Anna Quon approaches, holding out a tray filled with dozens of little paper pill cups. “Would you like some mad meds?” she asks.

“No thanks,” says a woman in her twenties. Then, realizing the “meds” are M&Ms that come with a one-line “prescription” she changes her mind. “If you have any questions about your meds, ask me!” says Quon, carrying on with her rounds.

The young woman eats her M&M and unrolls the paper in the pill cup. It says, “Nothing about us without us.” She approaches Quon, who sports a red heart painted on her cheek and a floppy straw hat with a silk flower pinned to it, to ask what it means. “It comes from the disability rights movement,” Quon says, explaining that people should be involved in developing policies that affect them.

It’s a beautiful 2017 summer Sunday on the Common. Perfect weather for the Mad Hatter Tea Party, an early, tentative step in the city’s nascent mad pride movement. Organized by the Schizophrenia Society of Nova Scotia (SSNS), the event features people making and wearing a wide array of wild hats, along with yoga classes, live music, spoken-word performances, and of course, tea. A sign with a quote from Tim Burton’s Alice in Wonderland is prominent. “You’re entirely bonkers, but I’ll tell you a secret: All the best people are.”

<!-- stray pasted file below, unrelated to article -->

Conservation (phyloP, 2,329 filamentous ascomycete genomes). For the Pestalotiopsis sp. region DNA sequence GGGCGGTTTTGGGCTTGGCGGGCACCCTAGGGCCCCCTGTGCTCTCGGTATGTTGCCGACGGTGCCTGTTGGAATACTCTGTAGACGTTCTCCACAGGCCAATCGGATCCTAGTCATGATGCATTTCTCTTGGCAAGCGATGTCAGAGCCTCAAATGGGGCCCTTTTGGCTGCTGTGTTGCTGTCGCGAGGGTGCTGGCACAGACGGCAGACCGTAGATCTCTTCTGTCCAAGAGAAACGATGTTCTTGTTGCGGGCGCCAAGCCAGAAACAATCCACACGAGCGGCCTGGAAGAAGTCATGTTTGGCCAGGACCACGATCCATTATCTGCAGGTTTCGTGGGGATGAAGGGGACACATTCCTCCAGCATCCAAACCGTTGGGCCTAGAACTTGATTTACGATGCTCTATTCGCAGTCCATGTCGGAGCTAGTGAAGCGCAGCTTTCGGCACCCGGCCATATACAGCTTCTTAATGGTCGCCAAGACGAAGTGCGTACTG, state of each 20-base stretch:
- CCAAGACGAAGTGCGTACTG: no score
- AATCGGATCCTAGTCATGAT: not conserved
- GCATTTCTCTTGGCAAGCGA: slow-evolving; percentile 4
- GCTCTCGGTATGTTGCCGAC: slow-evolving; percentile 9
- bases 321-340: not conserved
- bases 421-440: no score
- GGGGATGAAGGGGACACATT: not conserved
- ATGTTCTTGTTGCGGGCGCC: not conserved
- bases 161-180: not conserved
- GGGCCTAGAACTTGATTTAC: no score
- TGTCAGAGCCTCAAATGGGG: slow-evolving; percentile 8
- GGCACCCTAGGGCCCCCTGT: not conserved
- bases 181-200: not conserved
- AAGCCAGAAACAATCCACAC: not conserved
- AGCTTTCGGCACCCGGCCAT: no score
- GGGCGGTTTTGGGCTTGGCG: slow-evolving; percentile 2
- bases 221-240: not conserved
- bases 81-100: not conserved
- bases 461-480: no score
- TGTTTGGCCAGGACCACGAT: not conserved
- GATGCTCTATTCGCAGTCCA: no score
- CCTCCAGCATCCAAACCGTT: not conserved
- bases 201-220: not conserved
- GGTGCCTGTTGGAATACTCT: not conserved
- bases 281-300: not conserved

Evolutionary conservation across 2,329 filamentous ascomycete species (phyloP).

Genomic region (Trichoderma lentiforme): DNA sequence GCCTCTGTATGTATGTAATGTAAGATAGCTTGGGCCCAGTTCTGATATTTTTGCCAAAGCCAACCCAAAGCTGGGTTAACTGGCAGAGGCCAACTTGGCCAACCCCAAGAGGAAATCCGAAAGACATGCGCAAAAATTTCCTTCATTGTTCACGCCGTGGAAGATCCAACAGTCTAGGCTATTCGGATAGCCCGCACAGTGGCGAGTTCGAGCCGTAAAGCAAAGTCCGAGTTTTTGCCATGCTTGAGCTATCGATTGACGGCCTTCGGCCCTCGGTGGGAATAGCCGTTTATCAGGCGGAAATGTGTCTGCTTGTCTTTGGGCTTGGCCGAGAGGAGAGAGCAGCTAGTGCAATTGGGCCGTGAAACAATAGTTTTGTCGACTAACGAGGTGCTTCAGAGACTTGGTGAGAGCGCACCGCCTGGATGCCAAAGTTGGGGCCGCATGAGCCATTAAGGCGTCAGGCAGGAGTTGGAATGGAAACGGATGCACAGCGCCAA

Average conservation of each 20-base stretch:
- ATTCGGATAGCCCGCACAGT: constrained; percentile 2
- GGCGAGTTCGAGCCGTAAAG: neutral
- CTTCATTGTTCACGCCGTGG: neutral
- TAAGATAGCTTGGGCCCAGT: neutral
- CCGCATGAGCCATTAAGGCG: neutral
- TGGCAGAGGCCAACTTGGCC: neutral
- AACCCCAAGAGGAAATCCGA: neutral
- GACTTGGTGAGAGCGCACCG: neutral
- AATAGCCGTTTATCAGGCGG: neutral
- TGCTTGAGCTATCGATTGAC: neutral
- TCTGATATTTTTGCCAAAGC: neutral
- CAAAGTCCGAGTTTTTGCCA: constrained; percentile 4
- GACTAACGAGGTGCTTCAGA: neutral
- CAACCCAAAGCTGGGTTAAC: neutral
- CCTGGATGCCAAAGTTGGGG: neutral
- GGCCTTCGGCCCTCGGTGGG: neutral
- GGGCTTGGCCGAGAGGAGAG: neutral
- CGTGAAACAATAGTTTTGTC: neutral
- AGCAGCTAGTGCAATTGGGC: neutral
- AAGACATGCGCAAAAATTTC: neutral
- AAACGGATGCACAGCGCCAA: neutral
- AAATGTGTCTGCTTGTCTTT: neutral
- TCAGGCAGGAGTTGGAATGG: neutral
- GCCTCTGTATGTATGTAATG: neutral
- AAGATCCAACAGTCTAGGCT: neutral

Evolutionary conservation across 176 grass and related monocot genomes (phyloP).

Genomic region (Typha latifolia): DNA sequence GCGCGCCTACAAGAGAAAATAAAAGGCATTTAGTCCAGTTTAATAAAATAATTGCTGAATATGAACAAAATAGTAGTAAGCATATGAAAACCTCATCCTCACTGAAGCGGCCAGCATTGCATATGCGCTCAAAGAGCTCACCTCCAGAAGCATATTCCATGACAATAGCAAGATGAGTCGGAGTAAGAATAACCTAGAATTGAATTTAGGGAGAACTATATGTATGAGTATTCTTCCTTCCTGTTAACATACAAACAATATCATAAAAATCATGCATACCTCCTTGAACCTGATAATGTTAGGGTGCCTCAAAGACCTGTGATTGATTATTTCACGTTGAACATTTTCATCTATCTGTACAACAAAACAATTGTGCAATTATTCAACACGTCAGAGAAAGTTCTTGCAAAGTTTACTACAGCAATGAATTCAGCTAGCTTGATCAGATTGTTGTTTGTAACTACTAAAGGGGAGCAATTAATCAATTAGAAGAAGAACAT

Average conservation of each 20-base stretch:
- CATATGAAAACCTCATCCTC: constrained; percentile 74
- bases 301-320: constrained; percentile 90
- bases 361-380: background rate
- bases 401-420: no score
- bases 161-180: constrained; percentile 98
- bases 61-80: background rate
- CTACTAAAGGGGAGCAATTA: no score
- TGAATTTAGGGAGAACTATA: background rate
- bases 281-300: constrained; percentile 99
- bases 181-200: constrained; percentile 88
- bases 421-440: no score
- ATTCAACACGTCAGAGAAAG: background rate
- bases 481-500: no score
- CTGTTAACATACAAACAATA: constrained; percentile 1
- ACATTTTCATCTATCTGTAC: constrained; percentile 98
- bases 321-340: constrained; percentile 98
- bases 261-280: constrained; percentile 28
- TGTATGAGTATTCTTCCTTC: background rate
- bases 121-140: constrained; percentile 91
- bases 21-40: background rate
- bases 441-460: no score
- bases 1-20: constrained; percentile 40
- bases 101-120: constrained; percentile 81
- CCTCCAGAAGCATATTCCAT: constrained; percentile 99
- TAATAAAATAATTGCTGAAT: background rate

Quon is one of the people who first came up with the idea of the tea party, a celebration by and for people who broadly come under the umbrella of “madness.”

Mad pride is about “having ownership of who you are and feeling comfortable with how you want to live life, whether or not you want to go by a diagnosis or not,” says Robyn Badger, one of the event organizers.